Several veterinarians use pheromone diffusers to help cats stay calm when entering the clinic.
Each cat is unique. What works for one cat may not work for another.
While these diffusers have been very successful for stress reduction, they might not be enough on their own.
Using pheromone diffusers in conjunction with the methods below will help tackle your cat’s stress from other angles.
2. CBD for Cats
Another solution involves the use of CBD, or cannabidiol.
CBD is a naturally occuring, non-psychoactive chemical compound that is extracted from industrial hemp.
Once extracted, it is ingested in the form of an oil or cooked into food.
Consuming CBD is reported to relax and calm individuals without inducing any sort of intoxication of altered mental state.
Many pet owners report CBD has been helpful in calming their pets down during a thunderstorm, road trip, or after moving houses.
In addition, pet owners have reported CBD has been helpful in alleviating their cat’s pain.
Ideally, CBD should be a temporary aid, not a permanent solution.
While research shows that CBD is safe for pets, you consult with your vet before purchasing a product.
If you choose to use CBD, make sure that you follow the instructions closely!
Give your cat the proper dose, and use it sparingly.
3. Create “Safe Spaces” for Your Cat
Sometimes, there’s nothing better than snuggling up under a pile of blankets after a long day.
Your cat probably feels the same way.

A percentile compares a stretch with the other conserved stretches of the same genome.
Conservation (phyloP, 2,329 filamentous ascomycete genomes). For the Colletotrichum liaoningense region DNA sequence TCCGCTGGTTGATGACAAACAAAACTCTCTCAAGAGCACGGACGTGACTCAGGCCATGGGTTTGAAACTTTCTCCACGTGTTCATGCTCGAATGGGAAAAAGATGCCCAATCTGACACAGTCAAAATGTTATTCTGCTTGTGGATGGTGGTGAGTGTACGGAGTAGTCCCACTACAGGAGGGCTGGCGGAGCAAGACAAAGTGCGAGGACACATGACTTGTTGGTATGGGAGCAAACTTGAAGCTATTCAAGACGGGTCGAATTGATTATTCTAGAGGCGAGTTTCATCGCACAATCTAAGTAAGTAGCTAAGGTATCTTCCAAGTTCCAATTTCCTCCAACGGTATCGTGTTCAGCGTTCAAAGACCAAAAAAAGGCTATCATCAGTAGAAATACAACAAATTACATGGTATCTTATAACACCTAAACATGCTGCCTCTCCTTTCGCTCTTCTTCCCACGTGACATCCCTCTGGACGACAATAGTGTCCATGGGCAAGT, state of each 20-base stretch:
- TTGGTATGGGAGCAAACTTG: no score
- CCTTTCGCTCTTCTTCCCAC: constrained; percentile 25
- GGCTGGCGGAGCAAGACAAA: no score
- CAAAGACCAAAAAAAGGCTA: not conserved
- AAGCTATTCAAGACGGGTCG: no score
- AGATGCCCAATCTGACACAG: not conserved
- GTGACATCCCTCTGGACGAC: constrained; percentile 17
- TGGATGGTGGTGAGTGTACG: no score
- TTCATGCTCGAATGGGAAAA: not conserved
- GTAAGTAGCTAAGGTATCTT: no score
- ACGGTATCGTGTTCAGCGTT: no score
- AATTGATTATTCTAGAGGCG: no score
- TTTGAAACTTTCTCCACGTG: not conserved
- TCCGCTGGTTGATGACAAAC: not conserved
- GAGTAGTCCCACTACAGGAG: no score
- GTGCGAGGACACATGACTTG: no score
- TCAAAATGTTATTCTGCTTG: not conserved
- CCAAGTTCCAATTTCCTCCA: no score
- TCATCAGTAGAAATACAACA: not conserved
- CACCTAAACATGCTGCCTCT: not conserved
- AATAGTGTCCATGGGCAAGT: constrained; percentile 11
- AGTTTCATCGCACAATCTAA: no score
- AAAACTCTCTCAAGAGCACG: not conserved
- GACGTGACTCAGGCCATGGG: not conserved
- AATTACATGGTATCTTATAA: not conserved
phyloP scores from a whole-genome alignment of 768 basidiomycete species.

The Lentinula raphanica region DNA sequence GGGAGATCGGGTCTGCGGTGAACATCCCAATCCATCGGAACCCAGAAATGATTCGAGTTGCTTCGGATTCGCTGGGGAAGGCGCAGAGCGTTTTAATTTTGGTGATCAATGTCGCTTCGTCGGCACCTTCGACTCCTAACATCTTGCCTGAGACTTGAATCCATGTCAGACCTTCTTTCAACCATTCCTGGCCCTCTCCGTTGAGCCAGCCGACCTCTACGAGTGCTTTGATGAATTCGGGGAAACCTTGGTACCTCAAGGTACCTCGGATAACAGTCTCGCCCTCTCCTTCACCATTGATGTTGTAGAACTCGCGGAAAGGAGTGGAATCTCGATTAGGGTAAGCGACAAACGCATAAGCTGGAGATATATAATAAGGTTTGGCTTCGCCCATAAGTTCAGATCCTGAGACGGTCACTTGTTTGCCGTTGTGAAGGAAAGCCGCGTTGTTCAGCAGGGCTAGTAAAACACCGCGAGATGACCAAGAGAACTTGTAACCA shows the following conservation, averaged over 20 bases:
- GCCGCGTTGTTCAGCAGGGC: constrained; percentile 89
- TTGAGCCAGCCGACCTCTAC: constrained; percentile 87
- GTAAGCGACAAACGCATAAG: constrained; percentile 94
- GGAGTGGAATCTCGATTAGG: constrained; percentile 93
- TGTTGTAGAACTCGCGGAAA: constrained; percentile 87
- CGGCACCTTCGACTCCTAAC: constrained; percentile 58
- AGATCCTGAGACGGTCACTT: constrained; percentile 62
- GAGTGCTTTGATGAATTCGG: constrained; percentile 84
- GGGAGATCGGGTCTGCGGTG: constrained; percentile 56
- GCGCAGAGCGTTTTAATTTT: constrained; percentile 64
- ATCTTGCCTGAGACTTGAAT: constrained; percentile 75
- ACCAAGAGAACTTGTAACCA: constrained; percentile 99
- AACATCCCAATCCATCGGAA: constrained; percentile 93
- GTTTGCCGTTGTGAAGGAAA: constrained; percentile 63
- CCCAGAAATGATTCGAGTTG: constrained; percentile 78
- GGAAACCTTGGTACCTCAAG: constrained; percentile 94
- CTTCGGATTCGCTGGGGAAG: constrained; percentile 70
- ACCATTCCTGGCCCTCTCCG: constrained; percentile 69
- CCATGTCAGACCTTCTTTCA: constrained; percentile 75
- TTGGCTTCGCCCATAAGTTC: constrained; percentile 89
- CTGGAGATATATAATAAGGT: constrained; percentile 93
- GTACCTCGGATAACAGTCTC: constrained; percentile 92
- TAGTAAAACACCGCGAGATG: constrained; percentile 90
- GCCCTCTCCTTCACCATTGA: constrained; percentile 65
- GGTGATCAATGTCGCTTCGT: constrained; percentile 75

Cat’s love to be in tight, concealed spaces. This is their version of privacy or a “safe space”.
Cats are not good at conflict resolution. They must have somewhere they can escape to where they can be alone and unbothered.
When your cat nestles down in that small cardboard box, or squeezes themselves under the couch, they could be doing it for a few reason:
- Escaping overstimulation
- Observing environment secretly
- Regulating temperature
- Alone Time
While your kitty probably spends most of its time indoors, they still have their natural predatory instincts.
This instinct makes them want to see their environment without being seen themselves.
Without a space to satisfy this instinct, your cat will feel stressed.
Now that you understand why safe spaces are so important to cats, it’s time for you to learn how to create one (preferably, multiple).
Give your cat a few safe spaces where they can curl up tight without being seen.
This can be as simple as placing a couple boxes around corners of your house or areas of your home that are more quiet and not as busy.
The safe spaces don’t need to be completely inaccessable to others. They just need to be less occuppied by other members of your house.
For example, a laundry room or bathroom is perfect. Obviously people will enter these rooms, but not as often as places like the living room.